The Mixed Multitude
C. H. Mackintosh
We call the reader's attention to an expression full of weighty admonition for us: "And the mixed multitude that was among them fell a lusting; and the children of Israel also wept again". There is nothing more damaging to the cause of Christ or to the souls of His people than association with men of mixed principles. It is very much more dangerous than having to do with open and avowed enemies. Satan knows this well, and hence his constant effort to lead the Lord's people to link themselves with those who are only half-and-half; or, on the other hand, to introduce spurious materials — false professors — into the midst of those who are seeking, in any measure, to pursue a path of separation from the world. We have repeated allusions to this special character of evil in the New Testament. We have it both prophetically, in the Gospels, and historically, in the Acts and in the Epistles. Thus we have the tares and the leaven in Matthew 13; then, in the Acts, we find persons attaching themselves to the assembly who were like the "mixed multitude" of Numbers 11; and finally, we have apostolic reference to spurious materials introduced by the enemy for the purpose of corrupting the testimony and subverting the souls of God's people. Thus the apostle Paul speaks of "false brethren unawares brought in" (Galatians 2:4). Jude also speaks of "certain men crept in unawares" (verse 4).
From all this we learn the urgent need of vigilance on the part of God's people; and not only of vigilance, but also of absolute dependence upon the Lord, who alone can preserve them from the entrance in of false materials, and keep them free from all contact with men of mixed principles and doubtful character. "The mixed multitude" is sure to "fall a lusting", and the people of God are in imminent danger of being drawn away from their proper simplicity, and of growing weary of the heavenly Manna — their proper food. What is needed is plain decision for Christ, thorough devotedness to Him and to His cause. Where a company of believers are enabled to go on in whole-heartedness for Christ, and in marked separation from this present world, there is not so much danger of persons of equivocal character seeking a place among them; though doubtless Satan will always seek to mar the testimony by the introduction of hypocrites. Such persons do obtain an entrance, and then by their evil ways bring reproach on the Lord's name. Satan knew full well what he was doing when he led the mixed multitude to attach themselves to the congregation of Israel. It was not all at once that the effect of this admixture was made manifest. The people had come forth with a high hand; they had passed through the Red Sea, and raised the song of victory on its banks. All looked bright and promising; but "the mixed multitude" were there notwithstanding, and the effect of their presence was very speedily made apparent.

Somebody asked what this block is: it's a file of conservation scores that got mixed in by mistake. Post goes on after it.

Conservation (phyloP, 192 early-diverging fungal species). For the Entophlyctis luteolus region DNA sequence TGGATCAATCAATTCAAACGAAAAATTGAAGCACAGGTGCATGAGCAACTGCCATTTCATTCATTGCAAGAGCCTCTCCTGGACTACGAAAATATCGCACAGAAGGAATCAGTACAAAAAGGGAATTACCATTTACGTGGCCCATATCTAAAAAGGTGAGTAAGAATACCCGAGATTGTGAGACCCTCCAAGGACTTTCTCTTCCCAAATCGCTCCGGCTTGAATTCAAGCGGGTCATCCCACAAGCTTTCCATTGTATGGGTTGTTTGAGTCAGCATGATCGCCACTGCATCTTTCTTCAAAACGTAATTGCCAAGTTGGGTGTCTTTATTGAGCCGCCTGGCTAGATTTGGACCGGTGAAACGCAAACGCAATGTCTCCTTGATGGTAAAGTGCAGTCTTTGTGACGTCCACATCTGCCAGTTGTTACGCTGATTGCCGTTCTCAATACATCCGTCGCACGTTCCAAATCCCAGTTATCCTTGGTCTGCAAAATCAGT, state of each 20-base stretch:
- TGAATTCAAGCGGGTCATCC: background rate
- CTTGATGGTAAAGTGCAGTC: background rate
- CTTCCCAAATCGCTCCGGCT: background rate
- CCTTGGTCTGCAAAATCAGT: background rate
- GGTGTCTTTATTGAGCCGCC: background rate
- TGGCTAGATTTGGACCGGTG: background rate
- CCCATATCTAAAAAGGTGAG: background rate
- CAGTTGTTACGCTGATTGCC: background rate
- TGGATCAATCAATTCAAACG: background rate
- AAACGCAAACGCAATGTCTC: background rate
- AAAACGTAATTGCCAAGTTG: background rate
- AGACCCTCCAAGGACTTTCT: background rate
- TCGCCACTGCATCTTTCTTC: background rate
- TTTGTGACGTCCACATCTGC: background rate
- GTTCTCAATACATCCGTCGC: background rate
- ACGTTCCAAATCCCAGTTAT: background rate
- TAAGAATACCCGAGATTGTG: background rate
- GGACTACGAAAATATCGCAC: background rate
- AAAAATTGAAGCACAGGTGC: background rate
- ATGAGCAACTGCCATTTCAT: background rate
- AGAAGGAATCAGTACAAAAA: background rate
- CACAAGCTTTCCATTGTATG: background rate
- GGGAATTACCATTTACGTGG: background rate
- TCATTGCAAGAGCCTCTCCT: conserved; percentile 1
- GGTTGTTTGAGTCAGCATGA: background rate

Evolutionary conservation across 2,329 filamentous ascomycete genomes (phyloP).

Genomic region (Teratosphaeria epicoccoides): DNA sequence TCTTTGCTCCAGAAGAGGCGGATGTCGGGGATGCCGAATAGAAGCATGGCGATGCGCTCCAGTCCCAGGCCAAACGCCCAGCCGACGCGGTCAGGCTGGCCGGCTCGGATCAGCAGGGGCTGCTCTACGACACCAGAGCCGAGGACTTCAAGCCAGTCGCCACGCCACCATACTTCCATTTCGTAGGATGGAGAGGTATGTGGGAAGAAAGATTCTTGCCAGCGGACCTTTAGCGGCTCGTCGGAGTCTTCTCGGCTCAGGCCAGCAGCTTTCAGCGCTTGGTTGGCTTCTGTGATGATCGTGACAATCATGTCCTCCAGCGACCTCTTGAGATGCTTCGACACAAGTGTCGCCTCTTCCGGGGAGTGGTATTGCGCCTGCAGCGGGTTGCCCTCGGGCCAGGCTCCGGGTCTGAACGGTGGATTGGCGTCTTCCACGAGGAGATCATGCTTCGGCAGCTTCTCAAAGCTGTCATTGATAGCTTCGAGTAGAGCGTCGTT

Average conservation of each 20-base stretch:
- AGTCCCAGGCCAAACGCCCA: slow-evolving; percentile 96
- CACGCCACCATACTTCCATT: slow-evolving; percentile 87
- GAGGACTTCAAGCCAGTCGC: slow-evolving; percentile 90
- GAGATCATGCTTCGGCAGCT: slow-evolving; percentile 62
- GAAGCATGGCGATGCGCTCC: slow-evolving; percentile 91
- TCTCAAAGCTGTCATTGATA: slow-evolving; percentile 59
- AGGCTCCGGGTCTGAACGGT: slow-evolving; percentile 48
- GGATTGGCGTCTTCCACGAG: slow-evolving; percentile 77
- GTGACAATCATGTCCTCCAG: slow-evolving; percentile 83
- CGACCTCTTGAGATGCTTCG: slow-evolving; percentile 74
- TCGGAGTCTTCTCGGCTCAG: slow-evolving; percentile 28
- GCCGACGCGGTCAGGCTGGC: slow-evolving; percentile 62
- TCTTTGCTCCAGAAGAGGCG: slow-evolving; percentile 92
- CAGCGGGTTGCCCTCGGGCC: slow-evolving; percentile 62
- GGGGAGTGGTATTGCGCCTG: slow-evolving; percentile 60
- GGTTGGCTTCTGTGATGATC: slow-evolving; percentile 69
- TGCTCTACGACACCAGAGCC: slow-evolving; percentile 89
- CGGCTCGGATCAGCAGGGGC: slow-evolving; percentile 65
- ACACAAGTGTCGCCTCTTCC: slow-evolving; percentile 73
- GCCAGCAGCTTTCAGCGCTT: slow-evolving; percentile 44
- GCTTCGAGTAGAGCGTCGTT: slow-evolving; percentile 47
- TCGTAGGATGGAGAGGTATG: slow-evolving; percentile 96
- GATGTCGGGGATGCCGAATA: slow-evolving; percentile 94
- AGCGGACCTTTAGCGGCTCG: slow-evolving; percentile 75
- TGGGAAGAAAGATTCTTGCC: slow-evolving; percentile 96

Thus it is ever, in the history of God's people. We may notice, in those great spiritual movements which have taken place from age to age, certain elements of decay which at the first were hidden from view by the flowing tide of grace and energy; but when that tide began to ebb, then those elements made their appearance. This is very serious, and calls for much holy watchfulness. It applies to individuals just as forcibly as to the people of God collectively. In our early moments — our young days, when zeal and freshness characterized us, the spring-tide of grace rose so blessedly that many things were allowed to escape unjudged which were, in reality, seeds flung into the ground by the enemy's hand, and which, in due season, are sure to germinate and fructify. Hence it follows that both assemblies of Christians and individual Christians should ever be on the watch-tower — ever keeping jealous guard lest the enemy gain an advantage in this matter. Where the heart is true to Christ, all is sure to come right in the end. Our God is so gracious, He takes care of us and preserves us from a thousand snares. May we learn to trust Him and to praise Him.
But we have further lessons to draw from the weighty section which lies open before us. Not only have we to contemplate failure on the part of the congregation of Israel, but even Moses himself is seen faltering and almost sinking beneath the weight of his responsibility. "And Moses said unto the Lord, 'Wherefore hast Thou afflicted Thy servant? and wherefore have I not found favor in Thy sight, that Thou layest the burden of all this people upon me? Have I conceived all this people? have I begotten them, that Thou shouldest say unto me, Carry them in thy bosom, as a nursing father beareth the sucking child, unto the land which Thou swarest unto their fathers? Whence should I have flesh to give unto all this people? for they weep unto me, saying, Give us flesh, that we may eat. I am not able to bear all this people alone, because it is too heavy for me. And if Thou deal thus with me, kill me, I pray Thee out of hand, if I have found favor in Thy sight; and let me not see my wretchedness" (verse 11-15).
This is truly wonderful language. It is not that we should think for a moment of dwelling upon the failures and infirmities of so dear and so devoted a servant as Moses. Far be the thought. It would ill become us to comment upon the actings or the sayings of one of whom the Holy Ghost has declared that "he was faithful in all his house" (Hebrews 3:2). Moses, like all the Old Testament saints, has taken his place amongst the "spirits of just men made perfect", and every inspired allusion to him throughout the pages of the New Testament tends only to put honor upon him, and to set him forth as a most precious vessel.